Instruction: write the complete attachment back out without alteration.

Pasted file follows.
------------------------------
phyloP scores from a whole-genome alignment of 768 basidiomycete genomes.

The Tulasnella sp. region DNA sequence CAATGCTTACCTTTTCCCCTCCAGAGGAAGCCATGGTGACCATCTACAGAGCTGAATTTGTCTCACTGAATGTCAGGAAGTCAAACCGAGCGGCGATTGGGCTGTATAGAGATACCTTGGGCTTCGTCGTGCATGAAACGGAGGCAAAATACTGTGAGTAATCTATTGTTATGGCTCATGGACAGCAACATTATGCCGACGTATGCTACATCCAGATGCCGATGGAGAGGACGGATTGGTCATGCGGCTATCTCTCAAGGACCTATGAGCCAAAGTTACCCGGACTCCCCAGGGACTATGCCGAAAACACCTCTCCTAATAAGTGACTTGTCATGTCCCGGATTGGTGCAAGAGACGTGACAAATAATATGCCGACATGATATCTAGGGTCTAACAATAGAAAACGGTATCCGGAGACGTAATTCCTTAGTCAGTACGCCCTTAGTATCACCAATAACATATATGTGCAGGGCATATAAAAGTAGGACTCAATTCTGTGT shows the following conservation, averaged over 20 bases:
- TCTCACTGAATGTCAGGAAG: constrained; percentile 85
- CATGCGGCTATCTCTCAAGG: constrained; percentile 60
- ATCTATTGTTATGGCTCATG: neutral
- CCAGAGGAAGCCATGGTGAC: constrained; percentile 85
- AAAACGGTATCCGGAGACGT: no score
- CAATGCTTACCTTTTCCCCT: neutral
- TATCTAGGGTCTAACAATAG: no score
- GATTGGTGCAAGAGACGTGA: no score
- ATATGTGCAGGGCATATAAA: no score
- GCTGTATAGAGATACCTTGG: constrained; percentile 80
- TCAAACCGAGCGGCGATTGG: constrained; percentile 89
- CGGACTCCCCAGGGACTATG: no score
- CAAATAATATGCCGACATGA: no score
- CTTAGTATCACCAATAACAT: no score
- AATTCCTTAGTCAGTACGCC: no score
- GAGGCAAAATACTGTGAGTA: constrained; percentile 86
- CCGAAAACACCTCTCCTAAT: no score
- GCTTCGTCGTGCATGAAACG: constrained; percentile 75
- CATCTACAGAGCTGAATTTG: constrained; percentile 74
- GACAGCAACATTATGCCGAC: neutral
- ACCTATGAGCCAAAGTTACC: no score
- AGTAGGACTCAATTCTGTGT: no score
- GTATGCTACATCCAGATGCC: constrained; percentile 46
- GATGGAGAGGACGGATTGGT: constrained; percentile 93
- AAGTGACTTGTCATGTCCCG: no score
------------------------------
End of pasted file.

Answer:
phyloP scores from a whole-genome alignment of 768 basidiomycete genomes.

The Tulasnella sp. region DNA sequence CAATGCTTACCTTTTCCCCTCCAGAGGAAGCCATGGTGACCATCTACAGAGCTGAATTTGTCTCACTGAATGTCAGGAAGTCAAACCGAGCGGCGATTGGGCTGTATAGAGATACCTTGGGCTTCGTCGTGCATGAAACGGAGGCAAAATACTGTGAGTAATCTATTGTTATGGCTCATGGACAGCAACATTATGCCGACGTATGCTACATCCAGATGCCGATGGAGAGGACGGATTGGTCATGCGGCTATCTCTCAAGGACCTATGAGCCAAAGTTACCCGGACTCCCCAGGGACTATGCCGAAAACACCTCTCCTAATAAGTGACTTGTCATGTCCCGGATTGGTGCAAGAGACGTGACAAATAATATGCCGACATGATATCTAGGGTCTAACAATAGAAAACGGTATCCGGAGACGTAATTCCTTAGTCAGTACGCCCTTAGTATCACCAATAACATATATGTGCAGGGCATATAAAAGTAGGACTCAATTCTGTGT shows the following conservation, averaged over 20 bases:
- TCTCACTGAATGTCAGGAAG: constrained; percentile 85
- CATGCGGCTATCTCTCAAGG: constrained; percentile 60
- ATCTATTGTTATGGCTCATG: neutral
- CCAGAGGAAGCCATGGTGAC: constrained; percentile 85
- AAAACGGTATCCGGAGACGT: no score
- CAATGCTTACCTTTTCCCCT: neutral
- TATCTAGGGTCTAACAATAG: no score
- GATTGGTGCAAGAGACGTGA: no score
- ATATGTGCAGGGCATATAAA: no score
- GCTGTATAGAGATACCTTGG: constrained; percentile 80
- TCAAACCGAGCGGCGATTGG: constrained; percentile 89
- CGGACTCCCCAGGGACTATG: no score
- CAAATAATATGCCGACATGA: no score
- CTTAGTATCACCAATAACAT: no score
- AATTCCTTAGTCAGTACGCC: no score
- GAGGCAAAATACTGTGAGTA: constrained; percentile 86
- CCGAAAACACCTCTCCTAAT: no score
- GCTTCGTCGTGCATGAAACG: constrained; percentile 75
- CATCTACAGAGCTGAATTTG: constrained; percentile 74
- GACAGCAACATTATGCCGAC: neutral
- ACCTATGAGCCAAAGTTACC: no score
- AGTAGGACTCAATTCTGTGT: no score
- GTATGCTACATCCAGATGCC: constrained; percentile 46
- GATGGAGAGGACGGATTGGT: constrained; percentile 93
- AAGTGACTTGTCATGTCCCG: no score